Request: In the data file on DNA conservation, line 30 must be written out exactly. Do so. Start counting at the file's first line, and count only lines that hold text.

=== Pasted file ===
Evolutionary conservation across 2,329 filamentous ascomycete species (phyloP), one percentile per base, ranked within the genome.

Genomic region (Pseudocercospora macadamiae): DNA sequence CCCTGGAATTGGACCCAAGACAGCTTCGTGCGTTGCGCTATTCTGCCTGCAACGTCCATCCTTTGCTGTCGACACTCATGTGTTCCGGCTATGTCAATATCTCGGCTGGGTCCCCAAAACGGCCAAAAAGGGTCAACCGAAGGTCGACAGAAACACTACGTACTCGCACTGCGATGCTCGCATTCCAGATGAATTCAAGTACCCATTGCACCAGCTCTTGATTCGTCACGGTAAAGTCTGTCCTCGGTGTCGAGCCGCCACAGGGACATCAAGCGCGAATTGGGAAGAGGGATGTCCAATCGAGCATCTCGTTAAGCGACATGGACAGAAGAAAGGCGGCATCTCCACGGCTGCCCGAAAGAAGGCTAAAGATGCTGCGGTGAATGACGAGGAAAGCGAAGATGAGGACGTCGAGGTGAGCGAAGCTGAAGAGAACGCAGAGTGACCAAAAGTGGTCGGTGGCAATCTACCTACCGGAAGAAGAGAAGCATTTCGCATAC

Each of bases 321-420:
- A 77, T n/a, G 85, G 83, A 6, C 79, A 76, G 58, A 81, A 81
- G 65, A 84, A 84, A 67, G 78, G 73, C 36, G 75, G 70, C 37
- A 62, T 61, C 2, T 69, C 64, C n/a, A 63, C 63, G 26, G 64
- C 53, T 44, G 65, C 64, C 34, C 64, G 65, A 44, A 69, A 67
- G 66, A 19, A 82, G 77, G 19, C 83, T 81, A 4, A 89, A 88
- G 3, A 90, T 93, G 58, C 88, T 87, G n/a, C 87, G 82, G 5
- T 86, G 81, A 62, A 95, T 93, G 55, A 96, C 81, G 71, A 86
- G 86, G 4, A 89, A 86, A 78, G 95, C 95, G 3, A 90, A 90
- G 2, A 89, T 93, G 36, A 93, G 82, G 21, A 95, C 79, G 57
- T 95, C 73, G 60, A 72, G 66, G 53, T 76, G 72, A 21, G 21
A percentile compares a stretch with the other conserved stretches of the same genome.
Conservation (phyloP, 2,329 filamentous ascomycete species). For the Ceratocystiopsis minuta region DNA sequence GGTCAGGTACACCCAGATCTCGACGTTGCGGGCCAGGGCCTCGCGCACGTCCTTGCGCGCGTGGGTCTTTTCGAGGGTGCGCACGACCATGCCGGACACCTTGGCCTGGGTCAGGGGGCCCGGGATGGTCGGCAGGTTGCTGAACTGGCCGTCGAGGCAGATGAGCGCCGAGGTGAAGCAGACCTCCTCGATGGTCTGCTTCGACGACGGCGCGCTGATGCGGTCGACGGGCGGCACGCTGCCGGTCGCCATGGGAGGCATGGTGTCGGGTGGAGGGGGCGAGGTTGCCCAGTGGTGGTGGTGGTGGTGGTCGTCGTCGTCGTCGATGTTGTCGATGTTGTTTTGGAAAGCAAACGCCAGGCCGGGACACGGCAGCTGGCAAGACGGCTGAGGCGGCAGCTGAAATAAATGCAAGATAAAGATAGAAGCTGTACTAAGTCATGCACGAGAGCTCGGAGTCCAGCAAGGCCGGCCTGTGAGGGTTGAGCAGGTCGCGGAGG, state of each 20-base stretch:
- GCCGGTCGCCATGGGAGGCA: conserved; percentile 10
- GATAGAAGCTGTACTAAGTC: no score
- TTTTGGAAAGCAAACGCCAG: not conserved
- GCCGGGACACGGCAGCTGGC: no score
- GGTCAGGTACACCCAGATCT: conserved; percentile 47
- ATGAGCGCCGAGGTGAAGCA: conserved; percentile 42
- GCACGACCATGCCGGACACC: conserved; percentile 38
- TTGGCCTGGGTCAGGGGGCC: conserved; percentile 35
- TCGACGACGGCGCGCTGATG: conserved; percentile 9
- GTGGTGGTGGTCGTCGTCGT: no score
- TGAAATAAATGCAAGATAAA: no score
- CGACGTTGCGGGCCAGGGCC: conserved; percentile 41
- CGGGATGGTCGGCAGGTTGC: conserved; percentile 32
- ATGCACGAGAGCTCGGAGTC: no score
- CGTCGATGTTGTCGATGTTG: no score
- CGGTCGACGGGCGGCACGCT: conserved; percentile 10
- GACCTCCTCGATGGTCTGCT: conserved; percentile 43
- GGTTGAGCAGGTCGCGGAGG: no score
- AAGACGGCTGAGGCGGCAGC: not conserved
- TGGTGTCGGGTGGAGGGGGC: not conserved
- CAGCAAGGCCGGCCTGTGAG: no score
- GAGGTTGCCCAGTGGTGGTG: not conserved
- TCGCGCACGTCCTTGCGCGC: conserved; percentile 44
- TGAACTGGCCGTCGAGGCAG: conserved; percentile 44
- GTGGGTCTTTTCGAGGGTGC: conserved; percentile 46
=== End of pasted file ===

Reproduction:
- CGTCGATGTTGTCGATGTTG: no score